This Tiny Insect Poses an Enormous Threat to the Ecosystem

This Tiny Insect Poses an Enormous Threat to the Ecosystem

Have you ever heard of the Hemlock Woolly Adelgid?  Yeah, I haven’t either.  Nor is there any reason for you to have heard of these tiny creatures, as they are smaller than fleas and if you were to have an infestation of them in your own home there is a decent chance that you would not even notice them.  Despite their non-threatening size these little critters are causing a lot of trouble, and scientists are struggling to find a way to keep a lid on their destructive activities.

Even those who are not insect enthusiasts or keeping tabs on the state of the ecosystem have probably heard that there are certain bugs that are feasting on plant life at such an alarming rate that they are causing potentially serious environmental problems.  The bugs mentioned above breed at such massive rates that not only are they destroying nearly all of the hemlocks that they can find, but by doing so they are threatening the lives of the many animals that depend on hemlocks to feed on and, naturally, live!  These animals include deer, trout, and northern goshawks.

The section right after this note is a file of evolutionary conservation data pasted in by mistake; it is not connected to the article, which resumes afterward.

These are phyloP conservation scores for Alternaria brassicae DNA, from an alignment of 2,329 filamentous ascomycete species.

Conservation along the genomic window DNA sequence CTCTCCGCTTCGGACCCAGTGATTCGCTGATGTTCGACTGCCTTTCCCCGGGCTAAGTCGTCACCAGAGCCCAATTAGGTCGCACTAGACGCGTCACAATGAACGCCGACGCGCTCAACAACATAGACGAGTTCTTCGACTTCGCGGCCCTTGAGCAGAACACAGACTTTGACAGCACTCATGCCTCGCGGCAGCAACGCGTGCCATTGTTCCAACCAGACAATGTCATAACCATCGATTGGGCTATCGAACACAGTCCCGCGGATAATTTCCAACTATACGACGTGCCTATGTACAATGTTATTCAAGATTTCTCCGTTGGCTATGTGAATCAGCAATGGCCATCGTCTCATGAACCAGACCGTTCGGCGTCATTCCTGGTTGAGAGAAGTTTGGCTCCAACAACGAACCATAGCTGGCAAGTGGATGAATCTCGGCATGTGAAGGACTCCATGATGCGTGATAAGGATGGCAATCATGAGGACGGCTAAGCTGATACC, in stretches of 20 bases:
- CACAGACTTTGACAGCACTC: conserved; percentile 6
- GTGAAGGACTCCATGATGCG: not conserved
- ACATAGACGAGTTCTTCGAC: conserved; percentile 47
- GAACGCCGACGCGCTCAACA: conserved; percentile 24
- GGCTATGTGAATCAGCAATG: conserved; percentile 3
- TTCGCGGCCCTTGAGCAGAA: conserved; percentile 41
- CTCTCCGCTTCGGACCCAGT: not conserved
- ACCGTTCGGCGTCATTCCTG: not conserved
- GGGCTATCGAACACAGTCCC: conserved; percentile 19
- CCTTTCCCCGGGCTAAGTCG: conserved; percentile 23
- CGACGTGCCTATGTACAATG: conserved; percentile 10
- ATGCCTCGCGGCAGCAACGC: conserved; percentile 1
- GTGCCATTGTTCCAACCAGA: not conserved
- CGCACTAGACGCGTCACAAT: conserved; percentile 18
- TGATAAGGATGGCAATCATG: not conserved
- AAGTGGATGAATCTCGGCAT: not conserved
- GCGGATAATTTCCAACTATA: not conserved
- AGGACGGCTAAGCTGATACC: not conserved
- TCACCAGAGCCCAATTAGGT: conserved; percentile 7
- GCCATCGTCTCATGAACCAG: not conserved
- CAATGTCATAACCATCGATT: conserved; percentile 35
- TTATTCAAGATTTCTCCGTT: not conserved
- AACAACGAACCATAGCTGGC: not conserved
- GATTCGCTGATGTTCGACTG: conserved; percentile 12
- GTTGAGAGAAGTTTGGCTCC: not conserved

Hemlocks are the third most prevalent tree in Vermont and are crucial to the proper balance of the ecosystem.  Unfortunately the increasingly mild winters are creating a perfect environment for the bugs, as severe winter cold is necessary in killing them off.  In addition to that, their population was estimated to have surged to 99 percent last year, and they reproduce asexually, making reproduction a relatively struggle-free affair.  If forestry officials cannot find a way of keeping the population of these bugs in check, we could soon see several animal species go extinct within the near future.

Do you live in an area where hemlock trees are being destroyed by these pests? What are officials in your area doing about it?

 

 

About smithereenpestmanagement

Smithereen Pest Management provides IPM pest services to residential and commercial clients in Kansas, Illinois, Wisconsin, Indiana and Missouri. http://www.smithereen.com/
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